Da Vinci's Demons 2012Da Vinci’s Demons is the real guilty pleasure of these two shows. Its got a thoroughly preposterous premise but nevertheless its a joy to watch- I wasn’t sure for the first few episodes but once I ‘got’ what the show was I settled into it. Its really an adult comicbook, a what-if kind of thing, a flight of fantasy set in a strange sexy  medieval world in which fictional characters like Dracula exist in the same world as dashing hero Da Vinci. It seems to take its cues from conspiracy theories and political/religious intrigues – sort of  Dan Brown but wilder. Thanks to its period setting it looks and feels different to most everything else I see. Yes its daft but great fun. The performances are very good, the scripts imaginative and the production amazing considering its filmed here in the UK.  Its also graced by a terrific, highly ambitious music score by Bear McCreary that is, like his BSG work, a whole additional character in the show. Again, it seems to have a long story-arc in mind across several seasons and in many ways its clearly a harder sell than Hannibal so confirmation of a third season is brilliant news.

So anyway, anyone reading this who hasn’t tried either of these shows- give them a shot, you may be very pleasantly surprised.

 

Black Sails on Amazon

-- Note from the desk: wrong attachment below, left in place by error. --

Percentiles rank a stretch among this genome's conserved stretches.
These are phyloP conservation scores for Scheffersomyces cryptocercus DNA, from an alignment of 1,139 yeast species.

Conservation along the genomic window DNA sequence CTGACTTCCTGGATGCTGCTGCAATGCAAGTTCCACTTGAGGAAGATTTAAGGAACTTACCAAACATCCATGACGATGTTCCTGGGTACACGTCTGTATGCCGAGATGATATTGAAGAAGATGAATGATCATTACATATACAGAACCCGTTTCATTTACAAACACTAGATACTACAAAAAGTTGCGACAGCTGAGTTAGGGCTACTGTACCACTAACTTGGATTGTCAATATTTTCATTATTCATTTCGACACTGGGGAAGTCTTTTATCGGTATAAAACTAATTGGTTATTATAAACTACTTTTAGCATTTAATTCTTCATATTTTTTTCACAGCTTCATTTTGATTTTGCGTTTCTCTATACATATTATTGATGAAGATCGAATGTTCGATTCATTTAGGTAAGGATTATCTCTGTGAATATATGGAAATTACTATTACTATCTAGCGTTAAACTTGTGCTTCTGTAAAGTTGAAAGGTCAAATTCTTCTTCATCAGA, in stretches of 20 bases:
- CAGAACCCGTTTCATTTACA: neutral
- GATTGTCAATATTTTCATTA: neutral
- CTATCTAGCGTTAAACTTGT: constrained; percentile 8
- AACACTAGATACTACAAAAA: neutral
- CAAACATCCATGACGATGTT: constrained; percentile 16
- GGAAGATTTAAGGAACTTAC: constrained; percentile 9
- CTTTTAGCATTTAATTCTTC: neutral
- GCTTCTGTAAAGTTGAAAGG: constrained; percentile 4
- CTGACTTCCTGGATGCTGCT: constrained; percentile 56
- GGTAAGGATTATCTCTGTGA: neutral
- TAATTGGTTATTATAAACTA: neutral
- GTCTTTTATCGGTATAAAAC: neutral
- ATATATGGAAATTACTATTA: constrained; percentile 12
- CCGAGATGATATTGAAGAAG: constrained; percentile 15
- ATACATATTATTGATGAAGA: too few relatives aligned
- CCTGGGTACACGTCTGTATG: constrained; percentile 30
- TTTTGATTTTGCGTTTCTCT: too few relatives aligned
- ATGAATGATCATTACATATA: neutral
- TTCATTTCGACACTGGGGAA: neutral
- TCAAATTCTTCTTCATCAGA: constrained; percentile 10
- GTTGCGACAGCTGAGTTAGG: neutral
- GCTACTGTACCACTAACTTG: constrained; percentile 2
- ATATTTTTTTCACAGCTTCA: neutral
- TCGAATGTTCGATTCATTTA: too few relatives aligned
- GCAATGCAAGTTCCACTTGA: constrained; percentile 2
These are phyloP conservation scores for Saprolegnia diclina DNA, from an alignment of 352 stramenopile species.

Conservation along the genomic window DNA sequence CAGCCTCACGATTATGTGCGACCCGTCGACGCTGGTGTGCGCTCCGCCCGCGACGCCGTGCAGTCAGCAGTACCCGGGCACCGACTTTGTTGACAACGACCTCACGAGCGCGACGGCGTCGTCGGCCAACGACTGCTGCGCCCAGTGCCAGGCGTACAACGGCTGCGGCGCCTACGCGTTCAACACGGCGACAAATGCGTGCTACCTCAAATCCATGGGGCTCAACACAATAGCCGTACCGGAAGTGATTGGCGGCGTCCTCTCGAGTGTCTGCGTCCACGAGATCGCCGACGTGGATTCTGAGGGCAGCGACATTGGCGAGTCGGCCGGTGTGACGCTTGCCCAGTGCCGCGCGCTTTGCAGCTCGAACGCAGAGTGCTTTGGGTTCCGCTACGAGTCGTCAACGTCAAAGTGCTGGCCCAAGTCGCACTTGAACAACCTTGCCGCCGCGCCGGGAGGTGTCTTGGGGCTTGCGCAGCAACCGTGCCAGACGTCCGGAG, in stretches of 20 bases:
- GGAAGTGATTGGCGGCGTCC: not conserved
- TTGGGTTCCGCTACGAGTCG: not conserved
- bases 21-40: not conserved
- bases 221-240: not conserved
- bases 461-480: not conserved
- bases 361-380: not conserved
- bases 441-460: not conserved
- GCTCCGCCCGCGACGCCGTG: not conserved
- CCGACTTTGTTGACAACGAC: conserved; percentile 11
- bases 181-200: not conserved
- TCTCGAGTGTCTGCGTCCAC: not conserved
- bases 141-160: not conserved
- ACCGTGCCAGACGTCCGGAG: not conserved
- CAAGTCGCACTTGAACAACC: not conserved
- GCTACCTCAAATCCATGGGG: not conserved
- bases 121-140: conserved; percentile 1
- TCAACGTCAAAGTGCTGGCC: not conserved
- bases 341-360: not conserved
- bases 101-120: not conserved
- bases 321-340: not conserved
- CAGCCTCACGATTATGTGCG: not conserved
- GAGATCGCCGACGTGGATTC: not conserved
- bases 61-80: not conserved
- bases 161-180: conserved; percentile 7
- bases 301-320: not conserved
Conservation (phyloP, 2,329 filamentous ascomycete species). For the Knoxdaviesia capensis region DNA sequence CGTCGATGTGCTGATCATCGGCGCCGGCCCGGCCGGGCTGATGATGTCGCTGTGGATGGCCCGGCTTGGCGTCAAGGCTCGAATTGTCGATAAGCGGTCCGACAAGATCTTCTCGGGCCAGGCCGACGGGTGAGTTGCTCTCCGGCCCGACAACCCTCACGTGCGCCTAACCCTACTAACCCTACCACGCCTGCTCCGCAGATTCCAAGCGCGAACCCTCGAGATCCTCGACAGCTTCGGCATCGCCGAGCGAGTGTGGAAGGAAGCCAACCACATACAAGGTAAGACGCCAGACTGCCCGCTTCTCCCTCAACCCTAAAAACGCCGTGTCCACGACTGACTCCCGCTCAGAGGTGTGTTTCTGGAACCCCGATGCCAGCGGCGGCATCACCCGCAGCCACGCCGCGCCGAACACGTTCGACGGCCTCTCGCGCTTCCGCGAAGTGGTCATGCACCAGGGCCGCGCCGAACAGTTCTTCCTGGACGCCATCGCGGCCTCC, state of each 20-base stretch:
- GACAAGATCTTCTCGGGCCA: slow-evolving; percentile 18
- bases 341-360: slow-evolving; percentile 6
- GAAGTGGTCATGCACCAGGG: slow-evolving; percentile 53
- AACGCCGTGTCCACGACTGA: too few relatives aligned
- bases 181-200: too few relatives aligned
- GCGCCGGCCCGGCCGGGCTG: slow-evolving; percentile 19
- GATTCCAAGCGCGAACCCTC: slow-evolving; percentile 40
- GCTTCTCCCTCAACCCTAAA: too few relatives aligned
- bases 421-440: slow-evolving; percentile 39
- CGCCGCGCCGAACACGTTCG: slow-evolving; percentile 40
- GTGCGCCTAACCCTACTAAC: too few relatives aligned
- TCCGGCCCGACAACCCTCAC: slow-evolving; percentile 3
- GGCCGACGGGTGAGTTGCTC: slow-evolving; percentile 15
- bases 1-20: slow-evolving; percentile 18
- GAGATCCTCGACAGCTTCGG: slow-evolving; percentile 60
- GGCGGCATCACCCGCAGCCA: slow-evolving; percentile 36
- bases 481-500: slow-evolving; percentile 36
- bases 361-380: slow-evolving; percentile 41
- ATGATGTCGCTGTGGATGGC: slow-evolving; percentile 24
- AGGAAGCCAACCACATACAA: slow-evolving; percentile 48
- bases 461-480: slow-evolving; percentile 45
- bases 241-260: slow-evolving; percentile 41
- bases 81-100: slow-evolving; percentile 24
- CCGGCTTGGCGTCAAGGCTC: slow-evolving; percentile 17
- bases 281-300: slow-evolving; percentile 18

Black-Sails-Title-Sequence-by-Imaginary-ForcesI’ve been looking forward to Pirate mini-series Black Sails for awhile now, mostly, I have to admit, due to the involvement of Bear McCreary (Battlestar Galactica, The Walking Dead, DaVinci’s Demons etc)on the show’s scoring duties.  McCreary set up his own label last year and has used it to distribute fairly definitive soundtracks of his tv work even when the shows are still on-air, and his Black Sails album was released in January soon after the series launched in America. The Black Sails score is primal, rough, almost chaotic- in melody it reminds me of the great Battlestar Galactica (across its five seasons and soundtrack albums the most sophisticated, complex and rewarding television score I’ve ever heard) but with its simplistic orchestrations (historically quite accurate) it manages to sound fresh and spontaneous and would appear to fit the show like a glove.

Well, appears to, as I haven’t seen the show yet. I’ve been waiting for a channel to be announced with UK airdates and the silence has been deafening, but now Amazon has announced that it has bought the series and will have it available for subscribers to its Lovefilm/Amazon Prime services on April 4th. That’s all eight episodes too. I won’t have the time, but if I did, I would be able to watch the entire series next weekend.  Its like being gifted a boxset. Whereas DaVinci’s Demons season 2 starts April 4th on Fox with me having to watch it on a traditional weekly schedule.